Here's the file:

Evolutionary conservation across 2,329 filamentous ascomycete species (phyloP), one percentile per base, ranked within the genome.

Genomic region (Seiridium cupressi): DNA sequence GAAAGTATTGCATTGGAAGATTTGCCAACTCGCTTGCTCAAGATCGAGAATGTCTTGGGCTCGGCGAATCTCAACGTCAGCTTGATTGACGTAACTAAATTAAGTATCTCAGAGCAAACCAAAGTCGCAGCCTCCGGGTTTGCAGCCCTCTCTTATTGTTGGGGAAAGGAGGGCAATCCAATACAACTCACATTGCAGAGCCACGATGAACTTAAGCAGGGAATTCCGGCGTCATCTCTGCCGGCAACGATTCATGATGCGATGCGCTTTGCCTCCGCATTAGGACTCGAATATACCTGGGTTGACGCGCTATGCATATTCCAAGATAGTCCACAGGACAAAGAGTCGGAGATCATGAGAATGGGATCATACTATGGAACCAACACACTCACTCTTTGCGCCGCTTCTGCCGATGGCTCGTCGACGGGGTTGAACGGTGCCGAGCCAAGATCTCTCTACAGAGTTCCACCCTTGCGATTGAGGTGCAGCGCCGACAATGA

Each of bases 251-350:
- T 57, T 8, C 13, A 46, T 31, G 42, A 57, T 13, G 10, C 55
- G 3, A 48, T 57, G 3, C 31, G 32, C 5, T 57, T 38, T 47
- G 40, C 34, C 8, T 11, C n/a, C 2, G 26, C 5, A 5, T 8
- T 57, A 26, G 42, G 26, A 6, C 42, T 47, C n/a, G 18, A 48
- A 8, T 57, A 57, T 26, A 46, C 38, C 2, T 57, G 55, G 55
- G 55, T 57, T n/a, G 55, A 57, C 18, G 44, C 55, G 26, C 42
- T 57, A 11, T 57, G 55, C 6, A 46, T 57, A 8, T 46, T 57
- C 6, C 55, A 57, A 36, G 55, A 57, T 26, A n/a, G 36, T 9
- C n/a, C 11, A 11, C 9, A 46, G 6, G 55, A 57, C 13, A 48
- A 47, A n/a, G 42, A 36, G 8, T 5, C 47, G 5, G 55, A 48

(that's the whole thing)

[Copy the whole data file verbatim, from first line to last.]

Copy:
Evolutionary conservation across 2,329 filamentous ascomycete species (phyloP), one percentile per base, ranked within the genome.

Genomic region (Seiridium cupressi): DNA sequence GAAAGTATTGCATTGGAAGATTTGCCAACTCGCTTGCTCAAGATCGAGAATGTCTTGGGCTCGGCGAATCTCAACGTCAGCTTGATTGACGTAACTAAATTAAGTATCTCAGAGCAAACCAAAGTCGCAGCCTCCGGGTTTGCAGCCCTCTCTTATTGTTGGGGAAAGGAGGGCAATCCAATACAACTCACATTGCAGAGCCACGATGAACTTAAGCAGGGAATTCCGGCGTCATCTCTGCCGGCAACGATTCATGATGCGATGCGCTTTGCCTCCGCATTAGGACTCGAATATACCTGGGTTGACGCGCTATGCATATTCCAAGATAGTCCACAGGACAAAGAGTCGGAGATCATGAGAATGGGATCATACTATGGAACCAACACACTCACTCTTTGCGCCGCTTCTGCCGATGGCTCGTCGACGGGGTTGAACGGTGCCGAGCCAAGATCTCTCTACAGAGTTCCACCCTTGCGATTGAGGTGCAGCGCCGACAATGA

Each of bases 251-350:
- T 57, T 8, C 13, A 46, T 31, G 42, A 57, T 13, G 10, C 55
- G 3, A 48, T 57, G 3, C 31, G 32, C 5, T 57, T 38, T 47
- G 40, C 34, C 8, T 11, C n/a, C 2, G 26, C 5, A 5, T 8
- T 57, A 26, G 42, G 26, A 6, C 42, T 47, C n/a, G 18, A 48
- A 8, T 57, A 57, T 26, A 46, C 38, C 2, T 57, G 55, G 55
- G 55, T 57, T n/a, G 55, A 57, C 18, G 44, C 55, G 26, C 42
- T 57, A 11, T 57, G 55, C 6, A 46, T 57, A 8, T 46, T 57
- C 6, C 55, A 57, A 36, G 55, A 57, T 26, A n/a, G 36, T 9
- C n/a, C 11, A 11, C 9, A 46, G 6, G 55, A 57, C 13, A 48
- A 47, A n/a, G 42, A 36, G 8, T 5, C 47, G 5, G 55, A 48